Submissions are now being accepted for Syracuse University’s On My Own Time (OMOT) exhibition. Any full- or part-time faculty or staff member is eligible to submit artwork in the categories of painting, ceramics, printmaking, drawing, sculpture, photography, collage/assemblage, fiber art,…
Filmmaker Dorit Naaman G’95 to Explore ‘Identity Politics’ April 8-9
The Spring Symposia series in the Humanities Center continues with a two-day program on identity politics.
Israeli filmmaker Dorit Naaman G’95 will show and discuss her film “DIAdocuMEntARY: A Piece in My Puzzle” (2004) on Wednesday, April 8, at 7 p.m. in Kittredge Auditorium. The following day, she will participate in an HC Mini-Seminar at 11:30 a.m. in 304 Tolley Humanities Building.
Naaman will be joined by Sarah Barkin G’10, a Ph.D. candidate in the Department of English and a Dissertation Fellow in the Humanities Center.
Both events are free and open to the public; however, registration is required for the HC Mini-Seminar. For more information and to register, contact the Humanities Center at 315-443-7192 or email@example.com.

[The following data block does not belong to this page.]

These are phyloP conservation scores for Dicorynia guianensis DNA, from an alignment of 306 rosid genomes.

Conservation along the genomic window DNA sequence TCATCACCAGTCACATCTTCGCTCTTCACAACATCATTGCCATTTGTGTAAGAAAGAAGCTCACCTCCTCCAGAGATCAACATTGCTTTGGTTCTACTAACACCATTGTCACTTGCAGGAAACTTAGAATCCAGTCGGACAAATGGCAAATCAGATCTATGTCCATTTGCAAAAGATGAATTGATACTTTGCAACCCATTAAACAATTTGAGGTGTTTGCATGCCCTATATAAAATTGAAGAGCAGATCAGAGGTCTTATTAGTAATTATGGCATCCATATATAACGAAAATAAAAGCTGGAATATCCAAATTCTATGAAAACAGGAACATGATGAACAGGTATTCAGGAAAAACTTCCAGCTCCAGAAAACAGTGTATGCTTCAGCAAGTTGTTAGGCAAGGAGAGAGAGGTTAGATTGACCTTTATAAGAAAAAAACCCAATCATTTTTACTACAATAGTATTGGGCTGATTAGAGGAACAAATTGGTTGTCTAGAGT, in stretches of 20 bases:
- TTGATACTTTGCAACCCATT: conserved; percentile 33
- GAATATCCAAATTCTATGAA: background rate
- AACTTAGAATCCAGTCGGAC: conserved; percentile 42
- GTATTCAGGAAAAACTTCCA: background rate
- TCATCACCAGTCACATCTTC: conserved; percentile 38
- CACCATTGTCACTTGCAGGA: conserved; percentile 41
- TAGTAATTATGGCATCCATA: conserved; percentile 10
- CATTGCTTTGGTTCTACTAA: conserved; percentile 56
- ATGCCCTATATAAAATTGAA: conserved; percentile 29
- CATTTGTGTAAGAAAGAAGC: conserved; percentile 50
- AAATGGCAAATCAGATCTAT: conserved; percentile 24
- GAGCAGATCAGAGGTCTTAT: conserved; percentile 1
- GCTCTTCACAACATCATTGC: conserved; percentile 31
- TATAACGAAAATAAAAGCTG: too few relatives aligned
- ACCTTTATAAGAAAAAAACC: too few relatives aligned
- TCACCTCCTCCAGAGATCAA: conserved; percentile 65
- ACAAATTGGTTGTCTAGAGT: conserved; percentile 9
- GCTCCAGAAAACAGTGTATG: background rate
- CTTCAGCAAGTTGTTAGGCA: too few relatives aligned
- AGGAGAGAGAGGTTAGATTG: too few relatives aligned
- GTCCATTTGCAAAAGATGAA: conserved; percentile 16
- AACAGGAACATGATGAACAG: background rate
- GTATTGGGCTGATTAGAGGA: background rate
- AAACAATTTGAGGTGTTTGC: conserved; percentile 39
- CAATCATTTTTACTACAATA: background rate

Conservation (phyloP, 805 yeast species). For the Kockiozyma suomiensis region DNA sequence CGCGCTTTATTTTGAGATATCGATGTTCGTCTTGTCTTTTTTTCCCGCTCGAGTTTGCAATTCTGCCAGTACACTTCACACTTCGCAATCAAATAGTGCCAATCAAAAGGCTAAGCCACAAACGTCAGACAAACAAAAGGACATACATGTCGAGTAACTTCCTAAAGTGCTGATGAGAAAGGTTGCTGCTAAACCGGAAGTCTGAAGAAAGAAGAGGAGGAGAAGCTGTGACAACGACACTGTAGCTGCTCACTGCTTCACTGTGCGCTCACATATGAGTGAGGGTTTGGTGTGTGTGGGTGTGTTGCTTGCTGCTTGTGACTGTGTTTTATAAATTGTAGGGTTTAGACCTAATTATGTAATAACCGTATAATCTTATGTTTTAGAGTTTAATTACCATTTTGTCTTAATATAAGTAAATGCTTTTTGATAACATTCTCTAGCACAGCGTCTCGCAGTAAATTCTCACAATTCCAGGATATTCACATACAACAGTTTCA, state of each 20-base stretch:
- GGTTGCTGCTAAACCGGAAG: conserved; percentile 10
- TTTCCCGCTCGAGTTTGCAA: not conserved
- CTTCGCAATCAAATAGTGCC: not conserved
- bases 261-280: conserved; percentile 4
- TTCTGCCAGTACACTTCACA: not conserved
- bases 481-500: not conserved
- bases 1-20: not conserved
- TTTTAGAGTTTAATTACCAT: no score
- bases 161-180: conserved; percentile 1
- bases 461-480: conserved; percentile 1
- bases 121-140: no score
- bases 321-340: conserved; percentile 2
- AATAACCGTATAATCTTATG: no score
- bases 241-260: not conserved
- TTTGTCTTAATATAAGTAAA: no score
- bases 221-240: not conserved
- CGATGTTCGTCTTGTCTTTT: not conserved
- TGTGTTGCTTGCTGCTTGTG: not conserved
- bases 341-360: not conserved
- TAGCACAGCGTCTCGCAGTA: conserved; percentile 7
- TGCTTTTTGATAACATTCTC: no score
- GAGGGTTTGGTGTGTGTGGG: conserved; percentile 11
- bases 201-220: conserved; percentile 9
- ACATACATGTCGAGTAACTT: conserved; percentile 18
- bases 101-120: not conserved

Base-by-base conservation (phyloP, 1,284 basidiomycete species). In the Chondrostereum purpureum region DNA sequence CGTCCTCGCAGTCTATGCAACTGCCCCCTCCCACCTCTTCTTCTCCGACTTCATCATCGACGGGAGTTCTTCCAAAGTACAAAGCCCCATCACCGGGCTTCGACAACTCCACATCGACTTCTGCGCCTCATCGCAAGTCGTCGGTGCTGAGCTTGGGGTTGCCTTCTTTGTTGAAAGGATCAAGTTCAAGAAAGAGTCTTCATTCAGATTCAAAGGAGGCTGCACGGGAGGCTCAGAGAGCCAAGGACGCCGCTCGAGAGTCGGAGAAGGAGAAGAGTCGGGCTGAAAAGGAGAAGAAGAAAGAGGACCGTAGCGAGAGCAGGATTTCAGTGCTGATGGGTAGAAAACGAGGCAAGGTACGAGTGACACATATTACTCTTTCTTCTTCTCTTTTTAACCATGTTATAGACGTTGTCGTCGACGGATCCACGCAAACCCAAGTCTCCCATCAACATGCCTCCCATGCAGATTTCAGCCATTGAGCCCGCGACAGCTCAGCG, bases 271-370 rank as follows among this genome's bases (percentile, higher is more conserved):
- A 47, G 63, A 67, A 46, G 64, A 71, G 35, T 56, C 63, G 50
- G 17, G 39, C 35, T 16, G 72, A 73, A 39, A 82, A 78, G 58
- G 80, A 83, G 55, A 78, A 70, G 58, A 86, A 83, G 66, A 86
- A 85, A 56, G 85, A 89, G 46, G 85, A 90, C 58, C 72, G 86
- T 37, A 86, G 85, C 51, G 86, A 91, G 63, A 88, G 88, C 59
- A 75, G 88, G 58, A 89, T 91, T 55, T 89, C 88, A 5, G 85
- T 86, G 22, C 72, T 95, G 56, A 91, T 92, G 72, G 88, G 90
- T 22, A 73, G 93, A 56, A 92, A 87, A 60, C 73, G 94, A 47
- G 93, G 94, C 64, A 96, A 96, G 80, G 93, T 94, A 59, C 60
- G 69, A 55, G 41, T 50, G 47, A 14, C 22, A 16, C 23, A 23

Naaman’s visit is part of the HC Dissertation Fellow Symposium series and is co-sponsored by the departments of English and Women & Gender Studies.
“Dorit Naaman is one of today’s more cutting-edge documentarians,” says Gerald R. Greenberg, a senior associate dean in Arts and Sciences and interim director of the Humanities Center. “She uses elements of the diary and documentary to explore her interest in identity politics—specifically, her relation to Israel, nationalism and the Israeli-Palestinian conflict. Dorit will also participate in a broader discussion about feminism, activism and ethics in documentary filmmaking.”
Naaman is the Alliance Atlantis Professor of Film and Media at Queen’s University in Kingston, Ontario. Much of her research concerns Middle Eastern cinema from a post-colonial and feminist perspective. A graduate of the College of Visual and Performing Arts, she is a pioneer of the video-diary format, in which personal and political observations are intertwined.
“In the past 10 years, I have lived in five different cities in two countries,” says Naaman, who has shot more than 15 films. “My nomadic experience influences my academic and my artistic work, as well as my sense of what it is like to be in this world.”